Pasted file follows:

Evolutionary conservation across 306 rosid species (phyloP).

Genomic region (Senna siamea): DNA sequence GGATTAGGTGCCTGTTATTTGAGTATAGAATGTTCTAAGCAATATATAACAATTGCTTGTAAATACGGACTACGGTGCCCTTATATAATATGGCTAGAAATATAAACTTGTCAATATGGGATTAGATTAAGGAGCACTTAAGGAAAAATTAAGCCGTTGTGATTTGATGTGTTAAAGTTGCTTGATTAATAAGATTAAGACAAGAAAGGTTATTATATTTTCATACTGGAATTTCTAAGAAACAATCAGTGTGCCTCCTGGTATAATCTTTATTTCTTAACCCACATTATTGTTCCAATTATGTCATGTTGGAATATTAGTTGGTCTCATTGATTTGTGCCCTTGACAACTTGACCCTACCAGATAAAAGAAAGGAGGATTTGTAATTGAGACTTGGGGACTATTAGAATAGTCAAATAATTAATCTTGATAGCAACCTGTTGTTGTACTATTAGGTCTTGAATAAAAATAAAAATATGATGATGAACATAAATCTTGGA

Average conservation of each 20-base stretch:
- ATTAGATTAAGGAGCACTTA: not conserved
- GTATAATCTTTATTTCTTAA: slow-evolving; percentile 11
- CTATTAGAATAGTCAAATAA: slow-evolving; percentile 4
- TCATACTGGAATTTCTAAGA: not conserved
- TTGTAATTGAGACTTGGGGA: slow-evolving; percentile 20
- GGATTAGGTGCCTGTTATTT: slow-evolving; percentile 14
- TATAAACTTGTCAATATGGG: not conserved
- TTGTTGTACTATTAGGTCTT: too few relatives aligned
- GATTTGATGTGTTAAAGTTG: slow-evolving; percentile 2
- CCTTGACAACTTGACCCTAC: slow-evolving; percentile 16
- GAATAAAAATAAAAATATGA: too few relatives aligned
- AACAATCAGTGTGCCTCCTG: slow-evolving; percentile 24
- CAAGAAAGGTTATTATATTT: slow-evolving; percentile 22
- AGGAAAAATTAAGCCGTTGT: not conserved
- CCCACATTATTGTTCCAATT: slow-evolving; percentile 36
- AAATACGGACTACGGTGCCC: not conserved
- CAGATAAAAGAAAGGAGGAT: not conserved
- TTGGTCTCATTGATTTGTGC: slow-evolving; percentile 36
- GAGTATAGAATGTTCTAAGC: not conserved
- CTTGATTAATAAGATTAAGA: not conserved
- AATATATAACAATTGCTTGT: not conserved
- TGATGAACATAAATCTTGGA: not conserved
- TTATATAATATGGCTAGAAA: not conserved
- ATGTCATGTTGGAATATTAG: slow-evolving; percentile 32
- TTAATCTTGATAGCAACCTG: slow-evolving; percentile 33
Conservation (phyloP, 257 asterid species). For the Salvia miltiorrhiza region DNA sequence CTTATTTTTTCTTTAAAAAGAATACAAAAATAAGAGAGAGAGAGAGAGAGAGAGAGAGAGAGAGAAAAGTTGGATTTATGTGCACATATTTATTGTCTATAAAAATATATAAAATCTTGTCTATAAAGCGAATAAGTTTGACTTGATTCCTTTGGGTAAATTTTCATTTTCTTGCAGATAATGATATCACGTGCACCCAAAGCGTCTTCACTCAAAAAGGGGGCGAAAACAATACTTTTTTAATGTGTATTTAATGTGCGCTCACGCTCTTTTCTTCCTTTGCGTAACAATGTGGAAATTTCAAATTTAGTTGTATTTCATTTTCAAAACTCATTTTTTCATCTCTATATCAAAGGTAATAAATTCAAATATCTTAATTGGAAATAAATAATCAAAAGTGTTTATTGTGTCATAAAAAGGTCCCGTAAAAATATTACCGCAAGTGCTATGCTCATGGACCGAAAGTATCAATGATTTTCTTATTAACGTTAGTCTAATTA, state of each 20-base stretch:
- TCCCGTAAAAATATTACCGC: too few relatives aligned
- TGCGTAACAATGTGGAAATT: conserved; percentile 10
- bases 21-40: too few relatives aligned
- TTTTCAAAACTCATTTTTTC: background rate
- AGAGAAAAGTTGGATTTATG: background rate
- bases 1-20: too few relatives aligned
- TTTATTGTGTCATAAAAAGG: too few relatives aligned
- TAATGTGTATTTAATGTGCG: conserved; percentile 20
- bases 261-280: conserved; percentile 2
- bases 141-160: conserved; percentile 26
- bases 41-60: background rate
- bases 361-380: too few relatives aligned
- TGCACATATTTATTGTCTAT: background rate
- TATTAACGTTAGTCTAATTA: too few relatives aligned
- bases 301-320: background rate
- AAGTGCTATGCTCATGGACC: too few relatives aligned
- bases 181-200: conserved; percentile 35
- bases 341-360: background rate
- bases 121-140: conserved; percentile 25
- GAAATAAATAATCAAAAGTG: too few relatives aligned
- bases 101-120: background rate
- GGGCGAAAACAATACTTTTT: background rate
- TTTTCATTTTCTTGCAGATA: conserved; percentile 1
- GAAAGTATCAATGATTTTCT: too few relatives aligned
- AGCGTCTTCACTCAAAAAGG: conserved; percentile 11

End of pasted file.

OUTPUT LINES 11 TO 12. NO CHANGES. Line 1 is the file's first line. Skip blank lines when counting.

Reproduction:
- TTGTTGTACTATTAGGTCTT: too few relatives aligned
- GATTTGATGTGTTAAAGTTG: slow-evolving; percentile 2